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Re-stacking the odds to give kids a chance

Serious family conflict, mental illness, substance abuse, and significant disadvantage can adversely impact children and families. It affects their safety and wellbeing and can result in children entering out-of-home care (OOHC). They often fall through the cracks of complex service systems, leaving them at risk of harm.

But new funding is overhauling the system.
Philanthropists, government, and other key stakeholders have been empowered to work in unison through two networks: The Out of Home Care Philanthropic Funders Network (OOHC Network) and the Family Violence Philanthropy Collaboration Project (FVPCP).

A key part of this new strategy has been to set aside funding for project managers who are leading collaboration across their respective sectors.
“You can’t expect everyone to work differently without resourcing it, which is why we’ve funded the collaboration over multiple years, providing guidance and support to their project managers,” says Equity Trustees Trust Manager Emily Cormack.

The percentage of Victorian children entering OOHC soared by 11% every year between 2013 and 2018, with Aboriginal and Torres Strait Islander children more than ten times more likely to be in OOHC.

The OOHC Network, run by Victoria’s peak body for child and family services, The Centre for Excellence in Child and Family Welfare, is continuing to make an impact by tackling the growing problem.

The OOHC Network’s first grant, for Anchor’s Brighter Futures program, helped young people aged 15 to 23 with an OOHC experience successfully navigate the transitions to independent adulthood. Funders from the OOHC Network have also supported the Home Stretch campaign, which resulted in greater government support for OOHC leavers past their 18th birthday.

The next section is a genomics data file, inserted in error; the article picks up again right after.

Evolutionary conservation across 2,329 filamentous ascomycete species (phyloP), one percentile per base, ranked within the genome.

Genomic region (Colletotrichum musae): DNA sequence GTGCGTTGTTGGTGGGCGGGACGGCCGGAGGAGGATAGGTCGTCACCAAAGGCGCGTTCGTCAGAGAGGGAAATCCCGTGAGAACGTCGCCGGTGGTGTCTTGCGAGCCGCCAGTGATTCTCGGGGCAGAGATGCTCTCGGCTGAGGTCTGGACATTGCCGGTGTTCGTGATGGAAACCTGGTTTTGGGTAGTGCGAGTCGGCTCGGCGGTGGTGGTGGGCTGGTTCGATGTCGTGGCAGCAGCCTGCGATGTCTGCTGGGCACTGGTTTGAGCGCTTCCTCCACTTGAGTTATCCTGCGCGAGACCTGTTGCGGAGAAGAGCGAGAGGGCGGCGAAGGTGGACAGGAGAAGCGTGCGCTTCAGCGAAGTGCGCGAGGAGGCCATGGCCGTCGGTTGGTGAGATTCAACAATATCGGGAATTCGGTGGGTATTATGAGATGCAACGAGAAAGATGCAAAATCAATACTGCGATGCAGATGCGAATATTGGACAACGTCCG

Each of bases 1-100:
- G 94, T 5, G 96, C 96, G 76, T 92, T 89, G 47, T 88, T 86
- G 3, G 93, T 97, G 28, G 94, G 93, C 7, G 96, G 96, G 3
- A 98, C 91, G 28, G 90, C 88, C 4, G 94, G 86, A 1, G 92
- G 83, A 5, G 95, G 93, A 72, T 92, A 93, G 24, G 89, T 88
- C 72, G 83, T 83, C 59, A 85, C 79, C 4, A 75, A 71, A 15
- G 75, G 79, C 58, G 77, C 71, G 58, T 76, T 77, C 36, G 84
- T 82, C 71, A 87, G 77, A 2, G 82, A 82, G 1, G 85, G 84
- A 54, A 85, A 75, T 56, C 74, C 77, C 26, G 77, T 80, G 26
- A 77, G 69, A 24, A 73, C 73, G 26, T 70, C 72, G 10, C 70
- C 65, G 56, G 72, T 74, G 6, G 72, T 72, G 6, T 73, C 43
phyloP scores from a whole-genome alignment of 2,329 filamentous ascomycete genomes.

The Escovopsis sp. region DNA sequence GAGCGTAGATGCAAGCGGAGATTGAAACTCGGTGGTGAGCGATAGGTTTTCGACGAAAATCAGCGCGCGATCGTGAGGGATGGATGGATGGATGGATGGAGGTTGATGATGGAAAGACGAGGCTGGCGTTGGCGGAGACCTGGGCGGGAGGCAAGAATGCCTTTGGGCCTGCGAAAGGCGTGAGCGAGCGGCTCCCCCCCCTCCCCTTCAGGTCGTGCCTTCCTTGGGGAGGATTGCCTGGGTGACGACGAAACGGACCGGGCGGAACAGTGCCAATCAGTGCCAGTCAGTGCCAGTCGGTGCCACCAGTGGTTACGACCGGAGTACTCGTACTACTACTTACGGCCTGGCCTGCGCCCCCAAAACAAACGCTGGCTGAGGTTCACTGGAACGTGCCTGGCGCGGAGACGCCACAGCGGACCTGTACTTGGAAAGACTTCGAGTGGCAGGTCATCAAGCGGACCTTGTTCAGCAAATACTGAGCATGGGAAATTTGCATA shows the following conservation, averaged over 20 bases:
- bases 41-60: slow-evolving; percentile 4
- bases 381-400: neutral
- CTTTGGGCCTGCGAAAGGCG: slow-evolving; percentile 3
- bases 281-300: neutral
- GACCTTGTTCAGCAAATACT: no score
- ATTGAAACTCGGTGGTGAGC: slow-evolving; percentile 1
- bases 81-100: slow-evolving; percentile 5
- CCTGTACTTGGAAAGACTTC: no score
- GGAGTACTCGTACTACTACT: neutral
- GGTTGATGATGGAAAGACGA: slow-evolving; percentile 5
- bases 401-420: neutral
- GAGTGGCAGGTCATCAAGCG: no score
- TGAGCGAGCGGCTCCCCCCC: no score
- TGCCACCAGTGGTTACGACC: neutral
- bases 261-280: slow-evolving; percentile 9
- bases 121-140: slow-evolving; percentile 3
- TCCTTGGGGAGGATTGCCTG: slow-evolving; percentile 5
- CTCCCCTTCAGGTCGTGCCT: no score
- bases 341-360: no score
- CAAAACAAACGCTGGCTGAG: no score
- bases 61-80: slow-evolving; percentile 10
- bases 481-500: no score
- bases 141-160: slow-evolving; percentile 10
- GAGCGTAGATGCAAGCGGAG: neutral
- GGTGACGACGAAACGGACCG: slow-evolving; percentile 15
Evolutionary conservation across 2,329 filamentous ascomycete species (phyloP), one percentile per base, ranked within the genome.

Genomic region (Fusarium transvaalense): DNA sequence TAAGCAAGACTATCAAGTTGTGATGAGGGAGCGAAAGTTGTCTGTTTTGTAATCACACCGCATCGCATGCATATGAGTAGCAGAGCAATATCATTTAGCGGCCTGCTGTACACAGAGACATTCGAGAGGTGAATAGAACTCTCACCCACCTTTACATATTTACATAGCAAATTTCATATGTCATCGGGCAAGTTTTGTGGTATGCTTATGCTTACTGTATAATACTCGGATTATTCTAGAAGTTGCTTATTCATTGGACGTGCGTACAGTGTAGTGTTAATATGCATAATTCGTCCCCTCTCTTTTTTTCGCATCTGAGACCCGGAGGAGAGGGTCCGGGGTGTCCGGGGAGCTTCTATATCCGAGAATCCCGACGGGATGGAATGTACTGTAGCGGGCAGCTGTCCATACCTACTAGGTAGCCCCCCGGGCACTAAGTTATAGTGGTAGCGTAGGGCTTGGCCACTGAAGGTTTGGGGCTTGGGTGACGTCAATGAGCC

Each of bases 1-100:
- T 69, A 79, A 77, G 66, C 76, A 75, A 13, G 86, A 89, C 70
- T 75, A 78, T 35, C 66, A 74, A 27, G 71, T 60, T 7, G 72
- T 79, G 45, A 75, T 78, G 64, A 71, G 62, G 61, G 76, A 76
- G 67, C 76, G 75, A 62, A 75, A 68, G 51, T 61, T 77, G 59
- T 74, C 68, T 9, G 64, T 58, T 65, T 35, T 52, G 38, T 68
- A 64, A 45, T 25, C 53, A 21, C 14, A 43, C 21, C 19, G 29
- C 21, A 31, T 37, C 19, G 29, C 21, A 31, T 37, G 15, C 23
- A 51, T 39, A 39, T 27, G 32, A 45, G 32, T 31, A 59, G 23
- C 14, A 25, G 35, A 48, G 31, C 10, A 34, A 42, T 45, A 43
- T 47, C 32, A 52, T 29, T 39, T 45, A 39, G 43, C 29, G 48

Its second grant Growing Up Aboriginal Babies at Home, led by the Victorian Aboriginal Child Care Agency (VACCA), will work with young Aboriginal and Torres Strait Islander parents, supporting them to keep their children safe, meeting their development goals and preventing entries into OOHC.

The OOHC Philanthropic Funders Network work has been funded through Equity Trustees, by the David Taylor Galt Charitable Trust, and Mars-Stride Trust. It has generated more than $1.5 million of funding from members of the OOHC Network towards the OOHC sector through these grants and support of the Home Stretch Campaign.

The power of collaboration has also brought together several organisations under the Family Violence Philanthropy Collaboration Project (FVPCP), which supports reforms identified through the 2016 Royal Commission into Family Violence.

The Project, overseen by Domestic Violence Victoria (DV Vic), has attracted more than $1 million of investment from philanthropic partners in family violence projects. A corporate partnership with Aesop in May 2020 distributed personal care products to survivors and specialist family violence practitioners across Victoria and NSW, with a retail value of $1.4 million.
Since the onset of the pandemic in Australia in mid-March, the project partners have pivoted focus and responded to the emerging challenges caused by the pandemic.
This includes coordinating the promotion of COVID-19 responsive family violence projects within DV Vic’s membership to the FVPCP Funders Network, while using the Australian Communities Foundation and Philanthropy Australia’s COVID-19 National Funding Platform.

The investments made have increased consumer participation in the improvement of family violence services and responses, increased evidence and data-driven innovation in family violence service delivery, and improved responses to family violence by the general public.

These initiatives were supported by trusts managed by Equity Trustees including the Alan Murray Testamentary Trust, David Taylor Galt Charitable Trust, Mars STRIDE Trust and the William Buckland Foundation.

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